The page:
It is hot as hell in DC. It is even hotter under the collars of some African American women who are asking: Are we not civil rights leaders?
The women were set off by the news that President Obama was scheduled to meet with the leaders of two civil rights organizations – National Urban League President Marc Morial and NAACP President Benjamin Jealous. A readout of the meeting said "the President discussed the continued efforts his administration is making to spur job creation and economic growth."
The readout noted:
The President also reiterated that reducing unemployment, which disproportionately burdens the African-American community at 16.2%, remains a top priority for him and his Administration. The President also spoke with the two civil rights leaders about dramatic efforts his Administration has already made to address urban economic development through initiatives such as Strong Cities, Strong Communities, a program that acts to spur economic growth in urban centers while ensuring taxpayer dollars are used wisely and efficiently; the Treasury Department’s Community Development Financial Institutions fund; and the Minority Business Development Agency at the Department of Commerce.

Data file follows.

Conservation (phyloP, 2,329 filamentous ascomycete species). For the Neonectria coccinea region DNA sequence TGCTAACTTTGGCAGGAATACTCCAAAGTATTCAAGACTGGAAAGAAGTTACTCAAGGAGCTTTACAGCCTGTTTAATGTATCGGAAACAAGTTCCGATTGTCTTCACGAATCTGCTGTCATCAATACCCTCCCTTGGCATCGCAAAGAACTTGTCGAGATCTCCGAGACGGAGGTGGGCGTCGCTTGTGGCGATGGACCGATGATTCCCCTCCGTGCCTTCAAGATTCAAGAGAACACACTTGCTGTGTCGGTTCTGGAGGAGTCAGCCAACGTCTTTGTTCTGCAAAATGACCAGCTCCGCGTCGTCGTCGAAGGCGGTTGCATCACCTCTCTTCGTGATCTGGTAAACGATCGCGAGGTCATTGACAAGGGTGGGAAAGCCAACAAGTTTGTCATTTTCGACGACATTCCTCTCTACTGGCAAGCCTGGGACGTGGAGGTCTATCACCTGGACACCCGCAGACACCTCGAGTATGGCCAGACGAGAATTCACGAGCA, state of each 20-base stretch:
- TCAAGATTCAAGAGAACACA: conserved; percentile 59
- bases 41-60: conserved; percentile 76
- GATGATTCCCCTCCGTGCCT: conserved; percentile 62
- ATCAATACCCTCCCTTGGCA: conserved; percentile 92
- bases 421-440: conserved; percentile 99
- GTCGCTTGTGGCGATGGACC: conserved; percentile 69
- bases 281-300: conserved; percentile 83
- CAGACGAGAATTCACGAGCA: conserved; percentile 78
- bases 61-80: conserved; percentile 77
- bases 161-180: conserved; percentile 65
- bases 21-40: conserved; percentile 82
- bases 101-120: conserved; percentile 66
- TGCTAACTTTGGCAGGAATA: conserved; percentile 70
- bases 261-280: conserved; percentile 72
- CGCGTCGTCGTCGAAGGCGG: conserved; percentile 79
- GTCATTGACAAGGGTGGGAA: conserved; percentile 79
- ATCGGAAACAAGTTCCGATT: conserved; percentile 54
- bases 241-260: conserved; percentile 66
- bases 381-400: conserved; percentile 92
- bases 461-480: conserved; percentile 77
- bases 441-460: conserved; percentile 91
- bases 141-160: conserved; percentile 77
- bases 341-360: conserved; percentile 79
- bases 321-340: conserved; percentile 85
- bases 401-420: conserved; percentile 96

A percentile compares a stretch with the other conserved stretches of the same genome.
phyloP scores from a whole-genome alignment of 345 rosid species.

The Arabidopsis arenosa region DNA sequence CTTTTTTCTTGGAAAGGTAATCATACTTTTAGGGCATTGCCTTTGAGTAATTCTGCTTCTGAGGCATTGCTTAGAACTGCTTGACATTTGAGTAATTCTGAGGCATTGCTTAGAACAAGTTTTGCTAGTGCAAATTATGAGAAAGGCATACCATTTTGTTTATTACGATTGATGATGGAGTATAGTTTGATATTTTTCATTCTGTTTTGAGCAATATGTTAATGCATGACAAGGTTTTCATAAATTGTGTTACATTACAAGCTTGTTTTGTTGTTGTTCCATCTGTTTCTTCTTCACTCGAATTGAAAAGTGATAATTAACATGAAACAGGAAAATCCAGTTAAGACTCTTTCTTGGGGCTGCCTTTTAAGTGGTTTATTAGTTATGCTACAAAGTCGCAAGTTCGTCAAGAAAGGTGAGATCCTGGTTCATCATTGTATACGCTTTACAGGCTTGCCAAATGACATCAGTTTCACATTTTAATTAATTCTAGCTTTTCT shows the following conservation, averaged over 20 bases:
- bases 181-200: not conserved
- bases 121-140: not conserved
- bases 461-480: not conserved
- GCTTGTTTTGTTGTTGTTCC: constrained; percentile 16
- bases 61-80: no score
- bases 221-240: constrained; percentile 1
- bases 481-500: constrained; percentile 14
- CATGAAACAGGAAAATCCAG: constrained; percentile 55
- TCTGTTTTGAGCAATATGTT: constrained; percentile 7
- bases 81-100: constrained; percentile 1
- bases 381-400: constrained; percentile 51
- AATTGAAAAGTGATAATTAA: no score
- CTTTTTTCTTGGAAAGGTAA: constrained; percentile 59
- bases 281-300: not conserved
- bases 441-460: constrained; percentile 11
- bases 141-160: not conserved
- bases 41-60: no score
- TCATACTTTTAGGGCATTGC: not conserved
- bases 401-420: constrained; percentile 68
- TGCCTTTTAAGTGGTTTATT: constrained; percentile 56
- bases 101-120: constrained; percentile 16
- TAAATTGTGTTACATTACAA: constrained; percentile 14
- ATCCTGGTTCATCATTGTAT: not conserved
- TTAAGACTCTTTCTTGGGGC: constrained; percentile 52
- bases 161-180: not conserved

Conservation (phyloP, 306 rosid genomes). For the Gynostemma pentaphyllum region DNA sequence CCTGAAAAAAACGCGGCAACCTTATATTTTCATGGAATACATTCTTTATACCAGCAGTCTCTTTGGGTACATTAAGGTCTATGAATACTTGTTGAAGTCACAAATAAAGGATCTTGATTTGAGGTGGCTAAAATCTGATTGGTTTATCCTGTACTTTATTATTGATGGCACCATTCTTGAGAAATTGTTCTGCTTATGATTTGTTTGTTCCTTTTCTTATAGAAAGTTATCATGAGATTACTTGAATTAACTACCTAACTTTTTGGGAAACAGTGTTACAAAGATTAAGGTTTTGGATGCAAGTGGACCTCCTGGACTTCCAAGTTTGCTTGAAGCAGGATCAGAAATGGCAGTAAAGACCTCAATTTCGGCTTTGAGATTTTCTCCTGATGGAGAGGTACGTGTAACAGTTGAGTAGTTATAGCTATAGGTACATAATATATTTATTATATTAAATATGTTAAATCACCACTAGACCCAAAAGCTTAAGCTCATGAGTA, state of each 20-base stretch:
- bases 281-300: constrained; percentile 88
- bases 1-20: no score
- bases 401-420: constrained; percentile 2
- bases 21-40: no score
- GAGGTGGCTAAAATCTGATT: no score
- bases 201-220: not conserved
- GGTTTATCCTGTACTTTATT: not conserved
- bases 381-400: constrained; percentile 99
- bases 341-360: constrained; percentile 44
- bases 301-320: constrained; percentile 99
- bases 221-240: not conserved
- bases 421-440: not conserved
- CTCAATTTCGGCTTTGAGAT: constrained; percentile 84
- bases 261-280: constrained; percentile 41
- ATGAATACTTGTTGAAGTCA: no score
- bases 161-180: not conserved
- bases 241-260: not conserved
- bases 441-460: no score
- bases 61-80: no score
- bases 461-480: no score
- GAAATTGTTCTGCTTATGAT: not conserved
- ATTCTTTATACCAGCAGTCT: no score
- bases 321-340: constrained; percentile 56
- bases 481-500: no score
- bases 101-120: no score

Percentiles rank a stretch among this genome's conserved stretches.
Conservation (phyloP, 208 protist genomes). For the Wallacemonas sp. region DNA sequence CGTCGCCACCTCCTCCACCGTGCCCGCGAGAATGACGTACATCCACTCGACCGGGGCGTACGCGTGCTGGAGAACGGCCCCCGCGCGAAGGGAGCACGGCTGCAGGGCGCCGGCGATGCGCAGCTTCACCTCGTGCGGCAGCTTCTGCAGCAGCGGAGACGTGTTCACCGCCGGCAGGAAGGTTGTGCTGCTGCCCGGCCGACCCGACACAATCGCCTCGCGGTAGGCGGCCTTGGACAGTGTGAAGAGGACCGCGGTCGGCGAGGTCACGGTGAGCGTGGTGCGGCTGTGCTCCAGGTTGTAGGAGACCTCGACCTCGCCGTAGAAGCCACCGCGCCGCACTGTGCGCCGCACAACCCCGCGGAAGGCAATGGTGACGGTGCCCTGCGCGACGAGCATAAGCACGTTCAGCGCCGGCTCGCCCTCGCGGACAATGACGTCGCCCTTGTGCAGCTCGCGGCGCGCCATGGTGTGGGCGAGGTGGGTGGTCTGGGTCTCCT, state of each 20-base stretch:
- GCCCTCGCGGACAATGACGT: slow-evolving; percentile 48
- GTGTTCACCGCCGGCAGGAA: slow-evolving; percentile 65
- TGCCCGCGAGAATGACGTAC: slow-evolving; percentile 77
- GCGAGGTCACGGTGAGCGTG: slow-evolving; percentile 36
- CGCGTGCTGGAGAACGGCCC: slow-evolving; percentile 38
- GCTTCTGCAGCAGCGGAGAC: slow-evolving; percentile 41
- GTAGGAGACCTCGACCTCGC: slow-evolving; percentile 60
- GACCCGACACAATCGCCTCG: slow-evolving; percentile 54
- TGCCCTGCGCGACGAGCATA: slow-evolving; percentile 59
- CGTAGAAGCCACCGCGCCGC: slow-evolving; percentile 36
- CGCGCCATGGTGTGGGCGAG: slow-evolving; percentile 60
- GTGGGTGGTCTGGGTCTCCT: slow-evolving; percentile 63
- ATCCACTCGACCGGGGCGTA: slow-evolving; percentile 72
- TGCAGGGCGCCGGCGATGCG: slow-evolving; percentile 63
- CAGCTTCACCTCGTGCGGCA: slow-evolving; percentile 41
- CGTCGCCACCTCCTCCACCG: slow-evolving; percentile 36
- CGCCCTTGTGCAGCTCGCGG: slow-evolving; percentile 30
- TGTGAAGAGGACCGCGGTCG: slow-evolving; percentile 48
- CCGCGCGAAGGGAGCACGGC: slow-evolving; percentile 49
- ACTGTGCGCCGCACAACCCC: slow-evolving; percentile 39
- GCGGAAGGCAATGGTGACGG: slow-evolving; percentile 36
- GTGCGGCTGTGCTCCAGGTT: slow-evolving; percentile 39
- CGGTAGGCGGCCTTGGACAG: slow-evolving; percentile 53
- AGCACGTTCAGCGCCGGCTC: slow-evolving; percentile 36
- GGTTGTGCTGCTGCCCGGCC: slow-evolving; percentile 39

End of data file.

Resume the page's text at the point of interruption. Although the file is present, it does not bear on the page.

This is the second time in two years that Obama has held a meeting with civil rights leaders and no black woman had a seat at the table.
In February 2010, the late Dr. Dorothy I. Height was the only black woman invited to the Urban Economy Summit. The then-97-year-old could not attend because of the extreme snow conditions.
There was extreme heat yesterday, but black women leaders felt a cold chill when they realized history was repeating itself. While they're not ready to go on the record, they told me they won't be silent much longer. They have earned a seat at the table. More important, they want to ensure issues of importance to black women and black families are addressed.
And lest the knee-jerk “hater” is bandied about, these are women who year-after-year -- election-after-election -- make things happen. All they're asking for is a little respect.